Books and Adventures starts an in-depth look at the work of the late Patricia Wrightson (1921-2010) this week.
I read her trilogy The Song of Wirrun for the first time this year, immediately after hearing news of her death in March. It’s an absorbing, sophisticated fantasy quest rooted in Aboriginal mythology.
A few comments from my earlier blog post are here. I wrote it based on the books I happened to be reading at the time, Wirrun and John Gordon’s The Giant Under the Snow, which draws on British legends for its spooky, dark adventure. Now, looking back, my comments on ‘the power of the land’ seem rather naïve in the face of long and deep-rooted debates about the place of Aboriginal culture in Australian children’s writing.
I was keen to move beyond the snapshot of Wrightson’s work offered by the obituaries and, from my limited Pommie perspective, try to understand the issues raised by her use of indigenous Australian myth. In fact, I was compelled: these books were just so gripping for me as a reader, I needed to know why they were out of print and so controversial. Over the next few posts on the blog I hope to give an outline of the critical debates on Wrightson for readers as new to her novels as I was.
Mark Macleod, Patricia Wrightson’s friend and publisher at Random House, was kind enough to join me for an e-mail discussion of her work and legacy. I started by asking him about the importance she held for Australian children’s literature in the postwar period, as both a writer and as the editor of Australia’s School Magazine.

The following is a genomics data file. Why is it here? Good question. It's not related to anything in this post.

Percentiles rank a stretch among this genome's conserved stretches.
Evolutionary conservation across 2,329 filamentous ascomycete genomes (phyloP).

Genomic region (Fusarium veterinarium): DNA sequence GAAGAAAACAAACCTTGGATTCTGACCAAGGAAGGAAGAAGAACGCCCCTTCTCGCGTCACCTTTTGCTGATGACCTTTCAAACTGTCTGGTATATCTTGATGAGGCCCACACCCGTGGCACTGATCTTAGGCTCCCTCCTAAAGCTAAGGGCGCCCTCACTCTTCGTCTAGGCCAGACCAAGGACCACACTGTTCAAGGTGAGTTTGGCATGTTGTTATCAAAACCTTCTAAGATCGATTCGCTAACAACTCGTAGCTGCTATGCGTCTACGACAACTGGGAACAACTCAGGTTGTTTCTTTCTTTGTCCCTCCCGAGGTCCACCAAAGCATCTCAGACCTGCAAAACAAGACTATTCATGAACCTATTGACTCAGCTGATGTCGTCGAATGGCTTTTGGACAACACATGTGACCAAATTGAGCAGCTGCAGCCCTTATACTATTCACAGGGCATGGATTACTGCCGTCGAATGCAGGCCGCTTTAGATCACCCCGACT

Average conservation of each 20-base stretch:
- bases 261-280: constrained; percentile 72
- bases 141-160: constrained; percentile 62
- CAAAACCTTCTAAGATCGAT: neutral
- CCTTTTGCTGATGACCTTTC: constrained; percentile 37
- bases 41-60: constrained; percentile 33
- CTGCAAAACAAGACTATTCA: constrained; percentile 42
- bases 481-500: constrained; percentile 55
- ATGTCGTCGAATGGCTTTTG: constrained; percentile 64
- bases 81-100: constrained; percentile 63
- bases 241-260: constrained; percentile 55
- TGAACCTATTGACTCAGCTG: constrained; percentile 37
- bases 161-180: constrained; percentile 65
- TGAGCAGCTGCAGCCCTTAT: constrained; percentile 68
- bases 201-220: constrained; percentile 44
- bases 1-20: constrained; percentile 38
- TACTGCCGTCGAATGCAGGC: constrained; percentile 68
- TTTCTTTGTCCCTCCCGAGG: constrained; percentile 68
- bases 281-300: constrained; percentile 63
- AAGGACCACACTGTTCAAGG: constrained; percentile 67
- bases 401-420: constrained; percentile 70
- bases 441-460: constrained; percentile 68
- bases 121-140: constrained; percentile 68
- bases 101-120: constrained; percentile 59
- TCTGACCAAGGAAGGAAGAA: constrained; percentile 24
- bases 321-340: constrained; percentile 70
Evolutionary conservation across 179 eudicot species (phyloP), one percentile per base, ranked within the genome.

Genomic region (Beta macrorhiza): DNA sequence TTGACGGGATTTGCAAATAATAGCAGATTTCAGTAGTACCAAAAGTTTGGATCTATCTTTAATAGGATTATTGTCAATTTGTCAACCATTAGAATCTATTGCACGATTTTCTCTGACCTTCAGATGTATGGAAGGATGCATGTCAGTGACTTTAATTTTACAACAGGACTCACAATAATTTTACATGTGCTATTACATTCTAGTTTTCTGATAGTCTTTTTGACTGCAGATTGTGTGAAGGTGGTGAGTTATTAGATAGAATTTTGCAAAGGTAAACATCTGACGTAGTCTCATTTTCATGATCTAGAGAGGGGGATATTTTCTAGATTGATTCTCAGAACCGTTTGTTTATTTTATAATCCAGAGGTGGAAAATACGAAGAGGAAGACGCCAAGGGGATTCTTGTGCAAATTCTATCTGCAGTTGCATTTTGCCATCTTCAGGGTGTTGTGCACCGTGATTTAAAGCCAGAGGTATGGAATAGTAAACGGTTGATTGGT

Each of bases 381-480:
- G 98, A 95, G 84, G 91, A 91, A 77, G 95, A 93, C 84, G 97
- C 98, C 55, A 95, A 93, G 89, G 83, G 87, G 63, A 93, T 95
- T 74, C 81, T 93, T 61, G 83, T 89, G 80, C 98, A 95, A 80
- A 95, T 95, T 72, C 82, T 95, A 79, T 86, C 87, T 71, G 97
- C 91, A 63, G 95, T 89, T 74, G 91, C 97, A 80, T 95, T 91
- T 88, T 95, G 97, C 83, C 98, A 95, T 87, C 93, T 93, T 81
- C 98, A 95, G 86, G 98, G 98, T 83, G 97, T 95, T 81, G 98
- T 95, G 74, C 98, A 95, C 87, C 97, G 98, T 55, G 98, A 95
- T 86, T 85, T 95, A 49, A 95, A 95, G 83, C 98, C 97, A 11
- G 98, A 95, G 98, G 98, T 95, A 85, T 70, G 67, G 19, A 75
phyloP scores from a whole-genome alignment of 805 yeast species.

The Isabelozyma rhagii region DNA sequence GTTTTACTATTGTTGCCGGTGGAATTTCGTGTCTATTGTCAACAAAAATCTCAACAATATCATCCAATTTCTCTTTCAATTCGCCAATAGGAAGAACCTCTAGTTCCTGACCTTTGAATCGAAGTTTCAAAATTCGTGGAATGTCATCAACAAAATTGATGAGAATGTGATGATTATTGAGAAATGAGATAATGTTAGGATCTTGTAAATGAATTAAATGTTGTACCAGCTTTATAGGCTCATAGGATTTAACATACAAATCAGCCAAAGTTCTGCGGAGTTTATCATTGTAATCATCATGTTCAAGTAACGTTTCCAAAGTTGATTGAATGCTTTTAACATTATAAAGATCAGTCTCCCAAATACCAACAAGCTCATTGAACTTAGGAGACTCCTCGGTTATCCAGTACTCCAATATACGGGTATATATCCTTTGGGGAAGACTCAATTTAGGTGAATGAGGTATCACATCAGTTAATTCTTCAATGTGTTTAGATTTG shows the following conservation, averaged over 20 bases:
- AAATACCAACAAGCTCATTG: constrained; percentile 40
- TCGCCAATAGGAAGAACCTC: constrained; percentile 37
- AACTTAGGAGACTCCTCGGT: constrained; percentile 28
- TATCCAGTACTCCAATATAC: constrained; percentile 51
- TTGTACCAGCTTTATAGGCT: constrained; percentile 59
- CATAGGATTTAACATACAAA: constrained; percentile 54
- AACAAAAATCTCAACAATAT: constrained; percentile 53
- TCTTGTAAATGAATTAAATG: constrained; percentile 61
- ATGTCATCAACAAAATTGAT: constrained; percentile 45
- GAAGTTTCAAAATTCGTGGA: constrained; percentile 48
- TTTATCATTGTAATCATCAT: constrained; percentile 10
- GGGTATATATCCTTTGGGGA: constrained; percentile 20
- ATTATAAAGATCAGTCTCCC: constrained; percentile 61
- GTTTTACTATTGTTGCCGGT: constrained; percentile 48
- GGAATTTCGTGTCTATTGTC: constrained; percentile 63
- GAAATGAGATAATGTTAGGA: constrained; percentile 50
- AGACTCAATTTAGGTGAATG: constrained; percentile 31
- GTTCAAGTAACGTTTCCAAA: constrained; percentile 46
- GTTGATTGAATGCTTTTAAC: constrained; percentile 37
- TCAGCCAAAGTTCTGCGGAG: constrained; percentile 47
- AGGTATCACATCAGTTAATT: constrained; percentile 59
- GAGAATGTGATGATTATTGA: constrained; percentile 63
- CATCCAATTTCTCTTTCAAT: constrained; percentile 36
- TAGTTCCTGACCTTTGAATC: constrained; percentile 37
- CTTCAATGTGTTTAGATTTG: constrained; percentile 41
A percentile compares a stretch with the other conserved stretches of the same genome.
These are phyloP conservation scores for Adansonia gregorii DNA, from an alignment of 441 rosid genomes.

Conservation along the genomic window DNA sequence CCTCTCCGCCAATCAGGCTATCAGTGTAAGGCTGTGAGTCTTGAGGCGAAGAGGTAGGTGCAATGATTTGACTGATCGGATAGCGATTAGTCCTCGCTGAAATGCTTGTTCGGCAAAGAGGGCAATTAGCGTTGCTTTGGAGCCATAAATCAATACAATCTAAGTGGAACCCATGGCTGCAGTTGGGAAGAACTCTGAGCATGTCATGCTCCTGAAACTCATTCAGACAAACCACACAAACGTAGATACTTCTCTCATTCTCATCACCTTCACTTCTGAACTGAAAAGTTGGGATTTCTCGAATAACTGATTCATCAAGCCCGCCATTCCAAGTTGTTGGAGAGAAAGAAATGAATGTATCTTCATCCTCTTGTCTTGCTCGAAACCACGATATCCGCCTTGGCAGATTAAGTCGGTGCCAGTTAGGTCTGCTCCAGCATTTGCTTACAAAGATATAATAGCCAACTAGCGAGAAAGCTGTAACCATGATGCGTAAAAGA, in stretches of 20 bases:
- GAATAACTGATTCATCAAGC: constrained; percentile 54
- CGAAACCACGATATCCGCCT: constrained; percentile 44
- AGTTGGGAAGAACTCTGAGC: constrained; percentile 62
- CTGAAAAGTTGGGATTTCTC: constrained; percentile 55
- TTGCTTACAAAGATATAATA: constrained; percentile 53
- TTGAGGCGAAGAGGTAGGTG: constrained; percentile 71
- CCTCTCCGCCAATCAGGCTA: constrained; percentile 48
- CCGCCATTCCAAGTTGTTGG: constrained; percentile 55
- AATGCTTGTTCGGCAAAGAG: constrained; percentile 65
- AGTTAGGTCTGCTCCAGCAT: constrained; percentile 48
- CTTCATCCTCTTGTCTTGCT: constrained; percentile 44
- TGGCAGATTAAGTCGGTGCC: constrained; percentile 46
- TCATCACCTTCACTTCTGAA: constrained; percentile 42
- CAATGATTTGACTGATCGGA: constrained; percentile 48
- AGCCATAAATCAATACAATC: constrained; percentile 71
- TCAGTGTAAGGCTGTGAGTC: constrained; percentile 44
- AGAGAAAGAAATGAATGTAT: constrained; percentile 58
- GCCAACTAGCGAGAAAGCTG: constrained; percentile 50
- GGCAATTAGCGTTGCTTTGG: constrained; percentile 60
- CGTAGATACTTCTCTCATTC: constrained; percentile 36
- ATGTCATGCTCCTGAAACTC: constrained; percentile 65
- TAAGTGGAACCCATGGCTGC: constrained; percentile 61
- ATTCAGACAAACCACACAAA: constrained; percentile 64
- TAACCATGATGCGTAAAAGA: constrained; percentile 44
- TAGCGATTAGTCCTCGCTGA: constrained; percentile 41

He explained how Wrightson acted as ‘an enabler, whose passionate commitment to making stories with an Indigenous theme part of the literary mainstream helped prepare readers for the many Indigenous and non-Indigenous artists who followed. The cross-cultural partnership of Dick Roughsey and Percy Trezise, who changed Australian picture books in the 1970s, for example, found an audience already used to thinking of Indigenous subject matter for children as exciting, dramatic and edgy. That is at least partly due to the high profile success of Wrightson as a 'real author' in the education market before them.’
Yet somehow Wrightson has become a writer less read than revered: a name to conjure with, but one whose books are difficult to obtain.
‘It was significant that news of her death was carried in Midwest newspapers and regional networks in the United States, but barely rated a mention in Australia,’ Mark Macleod suggests. ‘I think we are still vaguely embarrassed or guilty about the idea that she might have been just another one in a long line of exploiters of Indigenous people - but in many cases that view is not the result of close acquaintance with the texts themselves.’
So why are these fantasy adventures by a heavyweight of children’s literature so hard to get hold of these days? And what is there to say about her use of Aboriginal myths and beliefs in those fantasies?
Over the next few blog posts, I want to look a bit deeper at Patricia Wrightson’s work and legacy. As critic Brian Attebery points out in a 2005 article, ‘the borrowing of one culture’s traditions by another is a serious and risky business’, with a danger that privileged white societies ‘acquire whatever is of value in indigenous culture while consigning the bearers of that culture to invisibility or extinction.’
So how might we read Patricia Wrightson’s relationship to the Aboriginal myths in her writing - appropriation, advocacy or something else entirely?
We'll be looking at this question next time on the blog. For part two of this feature, click here.